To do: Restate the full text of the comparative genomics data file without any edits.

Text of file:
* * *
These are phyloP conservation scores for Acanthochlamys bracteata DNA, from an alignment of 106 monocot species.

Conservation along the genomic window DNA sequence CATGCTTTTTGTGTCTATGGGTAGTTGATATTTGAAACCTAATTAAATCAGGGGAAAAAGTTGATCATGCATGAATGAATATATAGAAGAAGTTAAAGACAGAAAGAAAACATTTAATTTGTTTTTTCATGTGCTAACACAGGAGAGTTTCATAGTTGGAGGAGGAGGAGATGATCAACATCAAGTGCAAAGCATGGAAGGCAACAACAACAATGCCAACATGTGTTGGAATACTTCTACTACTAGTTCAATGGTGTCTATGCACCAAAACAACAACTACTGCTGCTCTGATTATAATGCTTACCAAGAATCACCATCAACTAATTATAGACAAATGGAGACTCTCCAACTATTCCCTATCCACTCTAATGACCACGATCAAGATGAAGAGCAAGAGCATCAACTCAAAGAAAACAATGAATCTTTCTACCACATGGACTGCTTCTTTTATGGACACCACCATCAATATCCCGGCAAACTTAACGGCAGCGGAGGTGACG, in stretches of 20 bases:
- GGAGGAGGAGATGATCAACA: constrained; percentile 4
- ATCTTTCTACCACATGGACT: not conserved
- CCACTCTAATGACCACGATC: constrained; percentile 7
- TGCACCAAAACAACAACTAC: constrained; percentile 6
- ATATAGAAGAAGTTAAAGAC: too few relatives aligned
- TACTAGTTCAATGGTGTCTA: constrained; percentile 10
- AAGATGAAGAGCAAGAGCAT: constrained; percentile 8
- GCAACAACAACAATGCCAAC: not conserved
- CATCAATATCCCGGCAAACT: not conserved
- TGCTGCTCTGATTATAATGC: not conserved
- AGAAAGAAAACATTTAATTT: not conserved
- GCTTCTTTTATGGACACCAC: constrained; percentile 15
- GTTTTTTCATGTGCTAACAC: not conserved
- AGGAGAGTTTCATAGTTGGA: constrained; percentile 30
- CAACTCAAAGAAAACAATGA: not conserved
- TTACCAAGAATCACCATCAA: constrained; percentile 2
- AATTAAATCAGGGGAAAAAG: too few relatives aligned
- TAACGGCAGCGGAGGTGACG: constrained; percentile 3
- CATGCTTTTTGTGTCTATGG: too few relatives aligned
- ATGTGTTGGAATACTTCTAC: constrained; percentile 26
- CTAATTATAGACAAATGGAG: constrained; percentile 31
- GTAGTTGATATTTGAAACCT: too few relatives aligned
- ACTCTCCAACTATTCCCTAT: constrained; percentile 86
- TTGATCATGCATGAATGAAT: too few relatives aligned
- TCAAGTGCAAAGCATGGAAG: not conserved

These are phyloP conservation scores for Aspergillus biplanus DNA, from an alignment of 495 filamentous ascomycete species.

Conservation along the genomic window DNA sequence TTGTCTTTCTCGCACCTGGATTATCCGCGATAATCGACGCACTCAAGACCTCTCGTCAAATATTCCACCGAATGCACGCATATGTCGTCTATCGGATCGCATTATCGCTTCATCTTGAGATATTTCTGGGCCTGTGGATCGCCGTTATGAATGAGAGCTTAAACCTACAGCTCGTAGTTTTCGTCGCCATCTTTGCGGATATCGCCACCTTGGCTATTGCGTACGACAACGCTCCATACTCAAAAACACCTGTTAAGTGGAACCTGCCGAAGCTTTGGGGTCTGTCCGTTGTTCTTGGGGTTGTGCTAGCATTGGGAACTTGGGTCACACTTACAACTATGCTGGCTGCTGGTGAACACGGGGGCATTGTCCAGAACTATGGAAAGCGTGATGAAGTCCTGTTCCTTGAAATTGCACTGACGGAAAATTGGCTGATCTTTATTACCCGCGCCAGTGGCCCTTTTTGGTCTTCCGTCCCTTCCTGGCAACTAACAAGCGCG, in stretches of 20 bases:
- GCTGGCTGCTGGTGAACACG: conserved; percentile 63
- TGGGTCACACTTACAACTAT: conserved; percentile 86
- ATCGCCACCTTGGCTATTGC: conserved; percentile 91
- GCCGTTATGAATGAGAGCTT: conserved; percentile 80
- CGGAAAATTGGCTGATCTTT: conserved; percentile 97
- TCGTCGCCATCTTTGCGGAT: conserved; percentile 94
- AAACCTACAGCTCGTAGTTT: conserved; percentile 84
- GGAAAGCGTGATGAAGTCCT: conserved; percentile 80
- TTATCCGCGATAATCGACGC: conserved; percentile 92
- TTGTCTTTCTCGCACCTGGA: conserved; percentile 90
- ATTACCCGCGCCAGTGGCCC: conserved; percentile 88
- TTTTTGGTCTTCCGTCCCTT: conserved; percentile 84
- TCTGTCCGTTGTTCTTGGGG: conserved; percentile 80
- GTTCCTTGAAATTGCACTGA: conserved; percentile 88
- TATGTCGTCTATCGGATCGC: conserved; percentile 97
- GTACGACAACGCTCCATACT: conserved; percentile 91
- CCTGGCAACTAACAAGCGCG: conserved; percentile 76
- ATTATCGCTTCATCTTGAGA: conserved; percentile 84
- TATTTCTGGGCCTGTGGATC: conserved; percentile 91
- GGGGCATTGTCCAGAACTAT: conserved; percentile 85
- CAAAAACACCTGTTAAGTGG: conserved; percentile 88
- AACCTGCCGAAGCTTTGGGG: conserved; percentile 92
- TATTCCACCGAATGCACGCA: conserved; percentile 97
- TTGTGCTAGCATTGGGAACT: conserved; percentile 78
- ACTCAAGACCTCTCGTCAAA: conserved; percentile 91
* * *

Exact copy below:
These are phyloP conservation scores for Acanthochlamys bracteata DNA, from an alignment of 106 monocot species.

Conservation along the genomic window DNA sequence CATGCTTTTTGTGTCTATGGGTAGTTGATATTTGAAACCTAATTAAATCAGGGGAAAAAGTTGATCATGCATGAATGAATATATAGAAGAAGTTAAAGACAGAAAGAAAACATTTAATTTGTTTTTTCATGTGCTAACACAGGAGAGTTTCATAGTTGGAGGAGGAGGAGATGATCAACATCAAGTGCAAAGCATGGAAGGCAACAACAACAATGCCAACATGTGTTGGAATACTTCTACTACTAGTTCAATGGTGTCTATGCACCAAAACAACAACTACTGCTGCTCTGATTATAATGCTTACCAAGAATCACCATCAACTAATTATAGACAAATGGAGACTCTCCAACTATTCCCTATCCACTCTAATGACCACGATCAAGATGAAGAGCAAGAGCATCAACTCAAAGAAAACAATGAATCTTTCTACCACATGGACTGCTTCTTTTATGGACACCACCATCAATATCCCGGCAAACTTAACGGCAGCGGAGGTGACG, in stretches of 20 bases:
- GGAGGAGGAGATGATCAACA: constrained; percentile 4
- ATCTTTCTACCACATGGACT: not conserved
- CCACTCTAATGACCACGATC: constrained; percentile 7
- TGCACCAAAACAACAACTAC: constrained; percentile 6
- ATATAGAAGAAGTTAAAGAC: too few relatives aligned
- TACTAGTTCAATGGTGTCTA: constrained; percentile 10
- AAGATGAAGAGCAAGAGCAT: constrained; percentile 8
- GCAACAACAACAATGCCAAC: not conserved
- CATCAATATCCCGGCAAACT: not conserved
- TGCTGCTCTGATTATAATGC: not conserved
- AGAAAGAAAACATTTAATTT: not conserved
- GCTTCTTTTATGGACACCAC: constrained; percentile 15
- GTTTTTTCATGTGCTAACAC: not conserved
- AGGAGAGTTTCATAGTTGGA: constrained; percentile 30
- CAACTCAAAGAAAACAATGA: not conserved
- TTACCAAGAATCACCATCAA: constrained; percentile 2
- AATTAAATCAGGGGAAAAAG: too few relatives aligned
- TAACGGCAGCGGAGGTGACG: constrained; percentile 3
- CATGCTTTTTGTGTCTATGG: too few relatives aligned
- ATGTGTTGGAATACTTCTAC: constrained; percentile 26
- CTAATTATAGACAAATGGAG: constrained; percentile 31
- GTAGTTGATATTTGAAACCT: too few relatives aligned
- ACTCTCCAACTATTCCCTAT: constrained; percentile 86
- TTGATCATGCATGAATGAAT: too few relatives aligned
- TCAAGTGCAAAGCATGGAAG: not conserved

These are phyloP conservation scores for Aspergillus biplanus DNA, from an alignment of 495 filamentous ascomycete species.

Conservation along the genomic window DNA sequence TTGTCTTTCTCGCACCTGGATTATCCGCGATAATCGACGCACTCAAGACCTCTCGTCAAATATTCCACCGAATGCACGCATATGTCGTCTATCGGATCGCATTATCGCTTCATCTTGAGATATTTCTGGGCCTGTGGATCGCCGTTATGAATGAGAGCTTAAACCTACAGCTCGTAGTTTTCGTCGCCATCTTTGCGGATATCGCCACCTTGGCTATTGCGTACGACAACGCTCCATACTCAAAAACACCTGTTAAGTGGAACCTGCCGAAGCTTTGGGGTCTGTCCGTTGTTCTTGGGGTTGTGCTAGCATTGGGAACTTGGGTCACACTTACAACTATGCTGGCTGCTGGTGAACACGGGGGCATTGTCCAGAACTATGGAAAGCGTGATGAAGTCCTGTTCCTTGAAATTGCACTGACGGAAAATTGGCTGATCTTTATTACCCGCGCCAGTGGCCCTTTTTGGTCTTCCGTCCCTTCCTGGCAACTAACAAGCGCG, in stretches of 20 bases:
- GCTGGCTGCTGGTGAACACG: conserved; percentile 63
- TGGGTCACACTTACAACTAT: conserved; percentile 86
- ATCGCCACCTTGGCTATTGC: conserved; percentile 91
- GCCGTTATGAATGAGAGCTT: conserved; percentile 80
- CGGAAAATTGGCTGATCTTT: conserved; percentile 97
- TCGTCGCCATCTTTGCGGAT: conserved; percentile 94
- AAACCTACAGCTCGTAGTTT: conserved; percentile 84
- GGAAAGCGTGATGAAGTCCT: conserved; percentile 80
- TTATCCGCGATAATCGACGC: conserved; percentile 92
- TTGTCTTTCTCGCACCTGGA: conserved; percentile 90
- ATTACCCGCGCCAGTGGCCC: conserved; percentile 88
- TTTTTGGTCTTCCGTCCCTT: conserved; percentile 84
- TCTGTCCGTTGTTCTTGGGG: conserved; percentile 80
- GTTCCTTGAAATTGCACTGA: conserved; percentile 88
- TATGTCGTCTATCGGATCGC: conserved; percentile 97
- GTACGACAACGCTCCATACT: conserved; percentile 91
- CCTGGCAACTAACAAGCGCG: conserved; percentile 76
- ATTATCGCTTCATCTTGAGA: conserved; percentile 84
- TATTTCTGGGCCTGTGGATC: conserved; percentile 91
- GGGGCATTGTCCAGAACTAT: conserved; percentile 85
- CAAAAACACCTGTTAAGTGG: conserved; percentile 88
- AACCTGCCGAAGCTTTGGGG: conserved; percentile 92
- TATTCCACCGAATGCACGCA: conserved; percentile 97
- TTGTGCTAGCATTGGGAACT: conserved; percentile 78
- ACTCAAGACCTCTCGTCAAA: conserved; percentile 91